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You are here: Home / Media / Archive / 2000 / biotech_chairman


28 January 2000



The Chairman of the Extraordinary meeting of the Conference of the Parties has issued a draft proposal for addressing the remaining "essential core issues" of the Cartagena Protocol on Biosafety in the form of a Non- Paper. The Non-Paper covers: the scope of the Protocol; the application of the Advance Informed Agreement Procedure (AIA) to Living Modified Organisms (LMOs) intended for direct use as food or feed or for processing (commodities); and the relationship of the Protocol with other international agreements

This briefing is a response to the Non-Paper by Friends of the Earth International, the world’s largest network of grass-roots citizens and environmental organisations with members from 64 countries.


1. Scope of the Protocol

The Chairman proposes retaining the scope of the protocol as set out in Article 4 of the draft report, the "Cartagena text" (UNEP/CBD/ExCOP/L.2/Rev.1).

Friends of the Earth International opposes this for the following reasons:

GMOs "destined for Contained Use"

The current Article 4(2)(b) exempts transboundary movements of LMOs destined for contained use. However the current definition of contained use, while attempting to limit this to LMOs used within physical structures, is inadequate because the structures do not have to be designed to limit contact with, and impact on the outside environment. The definition only requires that the LMOs have to be "controlled by specific measures". This could mean that an LMO with a so-called suicidal or "terminator" gene (or another non physical-barrier) intended for growing in a physical structure, such as a fenced field, would be excluded from the entire provisions of the Protocol.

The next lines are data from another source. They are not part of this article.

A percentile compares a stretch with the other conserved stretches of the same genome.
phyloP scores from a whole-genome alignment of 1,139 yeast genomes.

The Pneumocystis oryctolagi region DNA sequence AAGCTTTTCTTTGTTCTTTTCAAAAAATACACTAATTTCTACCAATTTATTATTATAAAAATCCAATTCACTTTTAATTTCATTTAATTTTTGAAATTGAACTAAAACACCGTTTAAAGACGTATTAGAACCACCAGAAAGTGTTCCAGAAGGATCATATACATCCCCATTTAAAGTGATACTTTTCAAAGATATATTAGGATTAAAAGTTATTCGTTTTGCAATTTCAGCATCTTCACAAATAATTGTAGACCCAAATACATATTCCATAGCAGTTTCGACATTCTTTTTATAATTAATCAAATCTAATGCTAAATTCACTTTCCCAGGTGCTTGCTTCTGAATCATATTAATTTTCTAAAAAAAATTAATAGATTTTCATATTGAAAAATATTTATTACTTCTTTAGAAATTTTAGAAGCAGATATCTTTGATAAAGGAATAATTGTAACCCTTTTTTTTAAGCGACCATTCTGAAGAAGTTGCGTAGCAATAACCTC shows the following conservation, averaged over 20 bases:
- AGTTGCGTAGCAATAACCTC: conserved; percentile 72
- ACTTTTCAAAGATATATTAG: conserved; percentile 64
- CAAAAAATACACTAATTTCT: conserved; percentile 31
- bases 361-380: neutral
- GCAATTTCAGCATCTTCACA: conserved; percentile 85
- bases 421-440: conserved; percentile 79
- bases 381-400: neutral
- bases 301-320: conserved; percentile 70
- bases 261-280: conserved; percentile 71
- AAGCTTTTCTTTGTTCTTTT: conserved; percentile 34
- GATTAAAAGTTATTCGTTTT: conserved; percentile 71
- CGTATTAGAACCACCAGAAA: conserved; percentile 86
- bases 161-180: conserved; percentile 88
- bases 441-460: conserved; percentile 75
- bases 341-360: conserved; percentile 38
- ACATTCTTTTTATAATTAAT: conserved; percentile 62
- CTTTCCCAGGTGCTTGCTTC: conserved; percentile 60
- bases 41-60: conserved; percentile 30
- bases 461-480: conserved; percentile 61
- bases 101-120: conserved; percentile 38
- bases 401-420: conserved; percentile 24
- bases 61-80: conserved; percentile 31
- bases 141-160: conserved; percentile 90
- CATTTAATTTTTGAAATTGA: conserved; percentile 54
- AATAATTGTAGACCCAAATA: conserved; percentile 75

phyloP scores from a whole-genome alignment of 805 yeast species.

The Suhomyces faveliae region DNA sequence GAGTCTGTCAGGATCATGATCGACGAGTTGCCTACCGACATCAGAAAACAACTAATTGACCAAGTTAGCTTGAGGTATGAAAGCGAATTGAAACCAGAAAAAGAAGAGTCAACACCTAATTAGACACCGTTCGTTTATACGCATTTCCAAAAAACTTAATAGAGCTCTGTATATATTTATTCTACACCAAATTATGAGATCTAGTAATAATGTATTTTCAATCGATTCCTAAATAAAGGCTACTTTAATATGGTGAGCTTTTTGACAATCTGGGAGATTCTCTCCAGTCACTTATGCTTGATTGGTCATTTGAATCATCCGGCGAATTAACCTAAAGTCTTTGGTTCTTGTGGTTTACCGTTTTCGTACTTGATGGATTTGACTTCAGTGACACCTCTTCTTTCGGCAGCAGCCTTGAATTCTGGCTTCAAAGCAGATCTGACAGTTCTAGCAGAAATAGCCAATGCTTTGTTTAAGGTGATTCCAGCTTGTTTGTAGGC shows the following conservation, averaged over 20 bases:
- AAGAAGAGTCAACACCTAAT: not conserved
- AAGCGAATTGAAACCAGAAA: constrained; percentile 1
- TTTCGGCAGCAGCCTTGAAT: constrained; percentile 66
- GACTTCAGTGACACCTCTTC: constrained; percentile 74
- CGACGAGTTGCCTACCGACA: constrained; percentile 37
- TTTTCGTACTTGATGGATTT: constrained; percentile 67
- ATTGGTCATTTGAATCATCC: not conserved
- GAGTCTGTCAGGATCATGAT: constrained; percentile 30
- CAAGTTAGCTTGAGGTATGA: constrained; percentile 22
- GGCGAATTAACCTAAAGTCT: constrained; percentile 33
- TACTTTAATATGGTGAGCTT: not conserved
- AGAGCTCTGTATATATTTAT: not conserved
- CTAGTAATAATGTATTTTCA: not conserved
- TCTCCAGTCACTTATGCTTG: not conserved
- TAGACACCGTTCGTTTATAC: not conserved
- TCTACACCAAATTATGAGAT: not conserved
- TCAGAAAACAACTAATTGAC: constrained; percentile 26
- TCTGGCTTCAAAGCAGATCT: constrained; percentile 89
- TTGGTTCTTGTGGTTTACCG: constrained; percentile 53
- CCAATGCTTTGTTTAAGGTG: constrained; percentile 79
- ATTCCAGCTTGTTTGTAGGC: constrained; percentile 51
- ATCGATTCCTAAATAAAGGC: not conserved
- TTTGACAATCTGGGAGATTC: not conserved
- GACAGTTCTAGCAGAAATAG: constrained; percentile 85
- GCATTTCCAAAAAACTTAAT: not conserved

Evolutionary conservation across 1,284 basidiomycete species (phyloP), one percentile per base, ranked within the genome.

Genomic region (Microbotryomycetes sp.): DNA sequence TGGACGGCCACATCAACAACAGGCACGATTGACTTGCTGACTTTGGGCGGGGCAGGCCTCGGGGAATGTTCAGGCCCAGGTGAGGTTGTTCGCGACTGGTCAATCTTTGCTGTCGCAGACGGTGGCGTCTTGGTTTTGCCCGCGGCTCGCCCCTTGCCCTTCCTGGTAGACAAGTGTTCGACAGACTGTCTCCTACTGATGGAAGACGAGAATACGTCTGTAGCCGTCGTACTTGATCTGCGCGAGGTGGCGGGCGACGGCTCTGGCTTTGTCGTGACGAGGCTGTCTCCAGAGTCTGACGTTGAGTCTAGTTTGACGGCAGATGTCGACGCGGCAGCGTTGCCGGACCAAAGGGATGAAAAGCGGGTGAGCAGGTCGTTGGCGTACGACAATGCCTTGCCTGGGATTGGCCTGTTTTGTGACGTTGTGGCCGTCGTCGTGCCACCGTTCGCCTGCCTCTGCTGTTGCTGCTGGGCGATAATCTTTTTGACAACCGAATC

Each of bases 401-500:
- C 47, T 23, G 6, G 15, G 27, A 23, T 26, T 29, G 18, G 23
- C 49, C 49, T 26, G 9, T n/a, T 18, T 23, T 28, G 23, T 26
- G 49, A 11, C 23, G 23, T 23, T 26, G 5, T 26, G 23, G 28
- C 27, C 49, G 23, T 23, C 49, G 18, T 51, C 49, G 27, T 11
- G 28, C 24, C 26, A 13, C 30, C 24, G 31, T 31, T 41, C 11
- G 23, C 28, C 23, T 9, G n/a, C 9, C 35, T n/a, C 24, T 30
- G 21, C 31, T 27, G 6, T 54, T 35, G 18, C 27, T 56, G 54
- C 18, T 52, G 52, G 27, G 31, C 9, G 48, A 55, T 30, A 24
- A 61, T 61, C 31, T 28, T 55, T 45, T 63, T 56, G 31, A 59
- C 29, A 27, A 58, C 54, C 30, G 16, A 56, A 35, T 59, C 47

The flawed definition of "contained use" would also imply that exporters could decide that their product, although destined to be released into the environment, does not have to be notified under the AIA procedure since it comes within the contained use definition and is therefore exempt from the Protocol provisions. The shaky definition of contained use creates a real "grey area" between LMOs falling under the Protocol and those which do not. This would not only create confusion and difficulties for implementation but would also have profound implications on agricultural economies and create significant risks to biodiversity.

Products derived from LMOs ("products thereof")

The current Article 4(1) excludes products of LMOs - such as GM Soya Cake or GM Maize Oil, or products containing such ingredients - from the Protocol and thereby may deny information and the right to say no to countries and people who wish to avoid these products for biosafety, health and precautionary reasons.


2. Commodities

The Non-Paper proposes that a separate and weaker AIA procedure is created for LMOs referred to as "commodities" by changing the Articles relating to AIA, information sharing and the Annex on information required in notifications.

Friends of the Earth International opposes this for the following reasons:

Twin-track AIA (Art. 9 bis)